After a 6-3 Supreme Court decision that Maine was violating the First Amendment by excluding religious schools from state tuition programs, Maine Attorney General Aaron Frey responded by condemning the decision and claimed that religious schools are discriminatory.
In a press release, Frey expressed his displeasure and blasted the schools for inadequately providing students with a public education and claimed they refused to admit LGBTQ students.
Frey said, “I am terribly disappointed and disheartened by today’s decision. Public education should expose children to a variety of viewpoints, promote tolerance and understanding, and prepare children for life in a diverse society. The education provided by the schools at issue here is inimical to a public education. They promote a single religion to the exclusion of all others, refuse to admit gay and transgender children, and openly discriminate in hiring teachers and staff. One school teaches children that the husband is to be the leader of the household.”
It seems that Frey doesn’t understand Christian religious principles. While every school has anti-discrimination policies, teaching students that men are the head of the household is biblical teaching.
1 Corinthians 11:3 says, “But I want you to understand that the head of every man is Christ, the head of a wife is her husband, and the head of Christ is God.”
Frey expressed his confusion that the Supreme Court would allow the public to “pay for an education that is fundamentally at odds with values we hold dear.”
Frey also said, “I intend to explore with Governor Mills’ administration and members of the Legislature statutory amendments to address the Court’s decision and ensure that public money is not used to promote discrimination, intolerance, and bigotry.”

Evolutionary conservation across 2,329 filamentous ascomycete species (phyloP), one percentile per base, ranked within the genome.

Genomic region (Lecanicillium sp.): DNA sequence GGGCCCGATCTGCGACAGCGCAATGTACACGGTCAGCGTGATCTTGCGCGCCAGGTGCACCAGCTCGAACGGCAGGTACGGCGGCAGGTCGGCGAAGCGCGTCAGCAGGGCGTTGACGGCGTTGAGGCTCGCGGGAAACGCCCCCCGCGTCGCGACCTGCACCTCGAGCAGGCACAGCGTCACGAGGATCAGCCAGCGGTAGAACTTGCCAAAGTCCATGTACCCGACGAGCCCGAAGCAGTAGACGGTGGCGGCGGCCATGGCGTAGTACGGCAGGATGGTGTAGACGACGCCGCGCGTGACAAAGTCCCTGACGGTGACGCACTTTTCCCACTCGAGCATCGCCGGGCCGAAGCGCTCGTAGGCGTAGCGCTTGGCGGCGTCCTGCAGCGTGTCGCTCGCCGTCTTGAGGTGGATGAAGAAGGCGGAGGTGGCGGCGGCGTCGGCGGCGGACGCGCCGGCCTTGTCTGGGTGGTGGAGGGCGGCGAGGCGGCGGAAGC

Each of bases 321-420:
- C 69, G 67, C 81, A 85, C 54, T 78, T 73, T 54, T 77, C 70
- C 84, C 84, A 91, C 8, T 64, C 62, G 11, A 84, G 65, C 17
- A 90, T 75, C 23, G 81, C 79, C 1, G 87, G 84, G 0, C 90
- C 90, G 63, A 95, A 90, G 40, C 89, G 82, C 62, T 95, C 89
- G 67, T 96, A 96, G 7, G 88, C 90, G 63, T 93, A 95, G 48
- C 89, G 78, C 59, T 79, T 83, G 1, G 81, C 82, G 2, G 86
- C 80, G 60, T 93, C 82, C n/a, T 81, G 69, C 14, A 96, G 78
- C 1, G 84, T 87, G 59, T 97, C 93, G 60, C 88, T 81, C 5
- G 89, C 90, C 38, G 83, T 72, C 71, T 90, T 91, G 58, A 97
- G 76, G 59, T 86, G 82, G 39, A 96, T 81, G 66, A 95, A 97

Jacob Posik, director of communications at Maine Policy Institute, in an op-ed for Bangor Daily explained that Frey immediately began reiterating arguments that the Supreme Court had rejected. Posik quoted Frey’s statement, “Public funds cannot be used to attend a private school that promotes religion because such schools, by definition, do not provide the equivalent of a public education.”
Posik said, “This is precisely the argument the court rejected last week. Writing for the majority, Chief Justice John Roberts said, ‘Regardless of how the benefit and restriction are described, the program operated to identify and exclude otherwise eligible schools on the basis of their religious exercise.”
Posik added that Frey was irresponsible for making the same argument that the Supreme Court rejected.
Carroll Conley, executive director of the Christian Civic League of Maine, told Fox News that Frey’s statement was actually bigotry.
Conley said, “Our AG’s response to losing this case was simultaneously baffling and offensive. His assertion that sectarian schools are ‘inimical to a public education’ simply for not aligning with the state’s orthodoxy regarding human sexuality is the very definition of bigotry.”
Carroll made the point that Frey used an example of a Hebrew school only hiring a Jewish teacher while asking the question that if a Muslim school refused to hire a male teacher who identified as a female, would they also be discriminatory?
The double standard is baffling and Frey can’t get away from this one. Going against the Supreme Court as Maine’s AG isn’t a smart move.